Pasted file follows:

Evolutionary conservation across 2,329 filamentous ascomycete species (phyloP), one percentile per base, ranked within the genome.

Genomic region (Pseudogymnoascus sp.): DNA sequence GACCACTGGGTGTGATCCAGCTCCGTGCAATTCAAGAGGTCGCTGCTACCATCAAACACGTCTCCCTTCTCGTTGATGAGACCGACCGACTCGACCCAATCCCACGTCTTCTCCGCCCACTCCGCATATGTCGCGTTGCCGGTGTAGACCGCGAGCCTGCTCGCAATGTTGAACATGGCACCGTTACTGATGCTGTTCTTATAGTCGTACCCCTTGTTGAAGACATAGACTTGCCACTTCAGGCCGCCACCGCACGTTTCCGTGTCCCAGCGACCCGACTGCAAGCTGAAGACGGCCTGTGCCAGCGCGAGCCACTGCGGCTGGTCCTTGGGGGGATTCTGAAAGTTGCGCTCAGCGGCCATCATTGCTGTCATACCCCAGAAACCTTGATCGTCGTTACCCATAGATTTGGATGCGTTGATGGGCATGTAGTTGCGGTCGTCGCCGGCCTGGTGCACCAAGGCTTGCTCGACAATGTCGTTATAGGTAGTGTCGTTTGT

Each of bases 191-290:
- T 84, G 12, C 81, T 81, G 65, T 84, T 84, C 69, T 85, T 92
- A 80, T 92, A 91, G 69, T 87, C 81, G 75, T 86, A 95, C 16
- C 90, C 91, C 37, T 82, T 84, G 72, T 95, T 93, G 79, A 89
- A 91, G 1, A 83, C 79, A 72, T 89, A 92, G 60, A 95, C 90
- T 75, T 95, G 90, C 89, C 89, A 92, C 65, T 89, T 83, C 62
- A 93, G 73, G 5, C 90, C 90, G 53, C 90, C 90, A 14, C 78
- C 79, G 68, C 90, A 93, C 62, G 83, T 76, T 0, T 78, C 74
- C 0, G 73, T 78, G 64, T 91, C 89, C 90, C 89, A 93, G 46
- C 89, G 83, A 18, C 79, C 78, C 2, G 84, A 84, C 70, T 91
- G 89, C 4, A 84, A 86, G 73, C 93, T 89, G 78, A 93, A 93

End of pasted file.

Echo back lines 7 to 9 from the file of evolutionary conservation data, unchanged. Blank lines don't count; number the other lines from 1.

- A 91, G 1, A 83, C 79, A 72, T 89, A 92, G 60, A 95, C 90
- T 75, T 95, G 90, C 89, C 89, A 92, C 65, T 89, T 83, C 62
- A 93, G 73, G 5, C 90, C 90, G 53, C 90, C 90, A 14, C 78